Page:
The Cloud

What follows is an edited version of an outline provided to the MGA IT Forum by Michael Dear, head of IT at Collegiate Management Agencies Ltd.

What is the cloud? That’s a question I’ve asked at many trade shows, and I’ve never had quite the same answer twice. It seems to depend what the vendor is selling!

Many of us have experience of Dropbox, Office 365 or Google Docs. These are all examples of public cloud services - where multiple users share an externally hosted infrastructure.

There is also something called ‘private cloud’ where the user owns or has exclusive use of the hardware on which their cloud services run.
 
At Collegiate we use something called a hybrid cloud infrastructure. This combines workloads running on a private cloud infrastructure located on our own premises (‘on-prem’) with publicly available external workloads in the public cloud, all talking to each other.

For the purposes of this article I will be focusing purely on the public cloud. This can be divided into three main areas:

Infrastructure as a Service (IaaS)
Platform as a Service (PaaS) and
Software as a Service (SaaS)

IaaS is the most basic option and gives you a computer - or more commonly a virtual machine - on which you install your operating system and build from there as if you were using a private server. You will incur licensing and running costs as if the equipment were your own, but you can specify the hardware you want in terms of processor, RAM etc.

PaaS is a level up from IaaS and is a computing platform with an operating service, webserver, database and programming language built in. The actual computer or virtual machine is hidden from you. The main selling point is that the platform can scale up or down to match your needs and budgets. The big players here are Microsoft (with Azure), Amazon (with AWS), and Google (with App Engine).

SaaS, another level up from PaaS, SaaS takes the form of a specific application accessed on a (per user, per month) subscription basis via a web browser or app. Examples would include SAP or Dropbox. With SaaS, you know nothing about the underlying structure or how it is built.

Having defined what a cloud platform is, it may be helpful to explain what the cloud is not - but is often thought to be.

If you are using a file sync application like Dropbox, or any cloud app, the data is held by the provider not by you. The data they hold is not a backup, but the original data. Rather than trust your provider alone with your data, it is good practice to keep a separate backup stored locally or with a second cloud provider. You should test these backups regularly - and beware: some cloud providers charge for backup testing.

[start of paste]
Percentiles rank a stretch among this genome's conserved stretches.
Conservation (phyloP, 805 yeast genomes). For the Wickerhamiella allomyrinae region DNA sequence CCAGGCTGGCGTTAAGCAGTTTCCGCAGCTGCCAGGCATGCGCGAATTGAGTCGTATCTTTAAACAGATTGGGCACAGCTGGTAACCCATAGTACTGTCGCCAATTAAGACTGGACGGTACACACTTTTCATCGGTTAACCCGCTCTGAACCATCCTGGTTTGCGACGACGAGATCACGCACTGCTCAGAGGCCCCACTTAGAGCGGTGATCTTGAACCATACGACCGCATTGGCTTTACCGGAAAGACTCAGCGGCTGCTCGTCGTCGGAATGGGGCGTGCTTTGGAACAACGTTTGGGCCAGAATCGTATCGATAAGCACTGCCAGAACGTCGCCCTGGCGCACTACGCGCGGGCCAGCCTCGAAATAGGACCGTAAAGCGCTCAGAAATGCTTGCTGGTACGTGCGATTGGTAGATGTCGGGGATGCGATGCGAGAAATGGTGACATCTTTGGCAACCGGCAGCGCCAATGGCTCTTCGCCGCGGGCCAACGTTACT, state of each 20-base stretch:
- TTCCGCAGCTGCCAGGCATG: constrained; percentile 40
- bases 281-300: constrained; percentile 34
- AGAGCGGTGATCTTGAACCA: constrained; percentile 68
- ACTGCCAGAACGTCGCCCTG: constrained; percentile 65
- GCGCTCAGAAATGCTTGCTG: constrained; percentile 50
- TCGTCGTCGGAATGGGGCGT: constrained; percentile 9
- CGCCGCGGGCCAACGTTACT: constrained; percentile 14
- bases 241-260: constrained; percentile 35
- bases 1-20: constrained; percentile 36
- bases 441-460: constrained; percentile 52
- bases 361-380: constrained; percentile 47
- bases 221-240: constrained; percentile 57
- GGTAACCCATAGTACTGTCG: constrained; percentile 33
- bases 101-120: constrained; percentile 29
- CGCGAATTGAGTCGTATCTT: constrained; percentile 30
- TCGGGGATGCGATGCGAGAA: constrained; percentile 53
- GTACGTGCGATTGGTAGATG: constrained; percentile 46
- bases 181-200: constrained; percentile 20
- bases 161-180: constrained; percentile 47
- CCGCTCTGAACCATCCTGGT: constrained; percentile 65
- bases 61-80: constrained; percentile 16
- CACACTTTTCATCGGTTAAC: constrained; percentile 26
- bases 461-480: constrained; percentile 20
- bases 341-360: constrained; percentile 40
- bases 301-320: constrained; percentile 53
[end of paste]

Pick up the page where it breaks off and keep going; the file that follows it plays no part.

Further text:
Using the cloud does not mean that you don’t need an IT person in house. You will still need them to check the cloud provider is doing what they say they are. They will also need to ensure you have enough redundant links to connect to providers, that you remain secure as you open up more to the Internet, and that your data is secure when it is in the cloud with your provider.

Do not simply assume you will save money by using the cloud. It is essential that you calculate your total cost of ownership before leaping in. It is also important to ask up front, and get signed agreements on, how you would get out of the cloud again. Vendors tend to be much better at sucking all your data into the cloud and a lot less enthusiastic about helping you get it out again. Make sure you go over all this in detail during the courtship and honeymoon period, when your provider will be ready and willing to help, rather than during a messy divorce.

The other big issue is trust. Can you be sure your provider has the skills and security measures in place to stop unauthorised persons poking through your data? Edward Snowden has shown that the security services have a massive appetite for data and see cloud service providers’ relatively insecure internal systems as a handy back door.

Ethereal as the cloud may sound, your data will still be on a server (or servers) somewhere. Where will that be? If your provider has a US office, the US government could demand your data be transferred there for them to have a look at. Depending on what data you will be storing in the cloud, you need to take a view on how you would feel about that. And how would you react if your cloud based data got into the public arena? In short, you still need to ask all the same questions you would if your data were held on your own premises.

And what if your provider were to vanish from the Internet? This can and does occasionally happen - even with the biggest providers. You might assume an SLA will cover you, but unless this covers any losses you incur due to service disruption, you will lose out. Even if you are happy with the penalties provided for in an SLA, could your provider actually afford to pay them?

If you provider should fail, how would you get your data out? When the cloud provider 2e2 went under, customers were given 48 hours to pay between £4K and £40K so that 2e2’s computers could remain on long enough for users to reclaim their data.

The cloud is great for certain businesses and certain workloads - but it is not for everyone. Before you take the plunge, think carefully about exactly what you need and whether particular cloud providers can deliver that. With the cloud, just as with on-premise workloads, you still need to plan for a worst case scenario.